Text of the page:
Saturday, December 13, 2008

Man on Wire ***1/2

Director: James Marsh

On the morning of August 7, 1974 as the citizens of New York City got started on their normal day; 25 year old, Frenchman, Philippe Petit high-wire walked between the Twin Towers of the World Trade Center.
Regarded as the most famous artistic crime in history, Petite and his adventurous spectacle are the subject of James Marsh's absolutely magical documentary where through the use of reenactments and interviews with the participants he crafts an inspirational tale of making your dreams come true, in whatever shape they happen to come.
The energetic Petit (imagine a less vicious looking Malcom McDowell with a dash of Roberto Beningni's spirit...just a dash though) recounts how the idea began when he saw the plans to build the Towers in a magazine while he waited in his dentist's office.
If he also created the first optimistic thought to come out of a dentist's waiting room and this otherwise irrelevant fact makes you smile, then the rest of the film with its combination of genre pastiche and sideshow storytelling will win you over completely.
Petite refers to his life as a "fairy tale", his impish features aid this affirmation, as he describes how he became a high-wire walker (he liked to climb things) and how this led him to seek new, challenging places to perform his act.
After performing in Notre Dame de Paris (where the images shown give you goosebumps and a weird rush of spiritual bliss) and a bridge in Sydney, Australia, he held the Twin Towers as his destiny.
"The Towers were built for him" affirms ex-girlfriend Annie Allix, avoiding any sort of resentment people are supposed to have for others who aren't in their lives anymore. As with the rest of the crew who helped him with the Twin Towers walk, who have nothing but admiration for his feat and feel fortunate to have been a part of it even if most of them have become estranged from him.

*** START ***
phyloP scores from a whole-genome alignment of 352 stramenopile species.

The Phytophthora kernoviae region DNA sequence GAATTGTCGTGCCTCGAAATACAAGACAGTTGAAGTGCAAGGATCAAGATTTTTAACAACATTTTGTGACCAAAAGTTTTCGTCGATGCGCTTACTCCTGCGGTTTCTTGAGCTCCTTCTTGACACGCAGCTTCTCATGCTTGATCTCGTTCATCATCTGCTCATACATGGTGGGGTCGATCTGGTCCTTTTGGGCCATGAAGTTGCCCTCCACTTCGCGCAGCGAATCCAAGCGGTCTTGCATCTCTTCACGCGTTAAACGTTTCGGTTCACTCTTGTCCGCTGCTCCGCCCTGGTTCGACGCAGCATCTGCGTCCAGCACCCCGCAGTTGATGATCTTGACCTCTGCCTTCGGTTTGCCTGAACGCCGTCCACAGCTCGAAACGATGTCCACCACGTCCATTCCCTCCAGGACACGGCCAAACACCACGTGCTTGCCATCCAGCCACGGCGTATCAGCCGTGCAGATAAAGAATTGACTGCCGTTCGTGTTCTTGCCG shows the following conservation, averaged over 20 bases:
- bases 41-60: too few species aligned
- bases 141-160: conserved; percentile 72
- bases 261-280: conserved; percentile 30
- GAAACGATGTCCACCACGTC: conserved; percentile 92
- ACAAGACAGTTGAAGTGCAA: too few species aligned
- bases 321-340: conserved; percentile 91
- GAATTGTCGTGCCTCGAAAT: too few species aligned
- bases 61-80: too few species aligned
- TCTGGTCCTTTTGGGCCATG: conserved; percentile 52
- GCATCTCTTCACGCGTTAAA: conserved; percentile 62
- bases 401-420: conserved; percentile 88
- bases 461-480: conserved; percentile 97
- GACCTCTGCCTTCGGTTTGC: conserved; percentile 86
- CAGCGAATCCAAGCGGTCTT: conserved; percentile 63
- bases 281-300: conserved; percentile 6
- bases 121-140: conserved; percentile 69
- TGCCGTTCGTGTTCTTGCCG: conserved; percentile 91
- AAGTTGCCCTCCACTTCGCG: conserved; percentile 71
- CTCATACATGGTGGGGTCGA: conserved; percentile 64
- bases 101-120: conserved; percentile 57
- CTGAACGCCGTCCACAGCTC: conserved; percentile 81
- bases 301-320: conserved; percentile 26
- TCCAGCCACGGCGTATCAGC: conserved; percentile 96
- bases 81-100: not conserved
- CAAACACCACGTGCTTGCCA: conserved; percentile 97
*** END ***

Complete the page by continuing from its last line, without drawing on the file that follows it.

A story about world cooperation and people coming together, Marsh's approach infuses the film with as much humanism as excitement.
Petite's crew was made out of people from various nationalities who all got together to help someone else achieve his dream.
How did he come in contact with them and why did they choose to trust him? Nowadays if a stranger suggested an idea like his', a claim of terrorism would come faster than anything else.
Back then however, the world was dealing once again with the reaffirmation of hope, Petite's Quixotic enterprise was the perfect way to top off the new levels being reached by the Towers, which were the tallest man made structures on the planet.
In a way "Man On Wire" reminds us of what made the United States the land of dreams once and for Petite it summarizes the idealistic idea of the immigrant experience.
The director's greatest achievement might be his ability to create suspense where there shouldn't be any (illusion if a constant motif in the film and its interpretations).
He shapes some moments into scenes out of a heist movie (the plan for "the coup" was brilliantly laid out by a group of artistic criminals) and Marsh is capable of creating real thrills and somehow retain the kind of mystery that has your heart racing while your head seems to obviate the fact that things went as planned.
To doubt if Petite will survive during his act is one of the many joyful tricks the film plays on you. "If I die, what a beautiful death" he proclaims remembering the fateful day as he recreates the walk in the studio where he is interviewed.
If the man can't be contained by an interviewer's chair, those Towers stood no chance. Most of the time Petite makes you feel as if he owns the world and you can't judge him by putting lives in peril and defying the law itself (misdemeanors but criminal actions nevertheless).
"They don't know how to react to a daydreaming wirewalker" he says completely elated by his place in the history of an iconic place and time.
Remarkably Marsh makes no reference to the eventual disappearance of the Towers, instead showcasing their majestuosity which aided Petite's adventure.
You know that the Towers are gone now, but for an instant they represent the wire Philippe walks on; their presence threatened by fleeting time, but their essence a reminder of why people still dare to dream.

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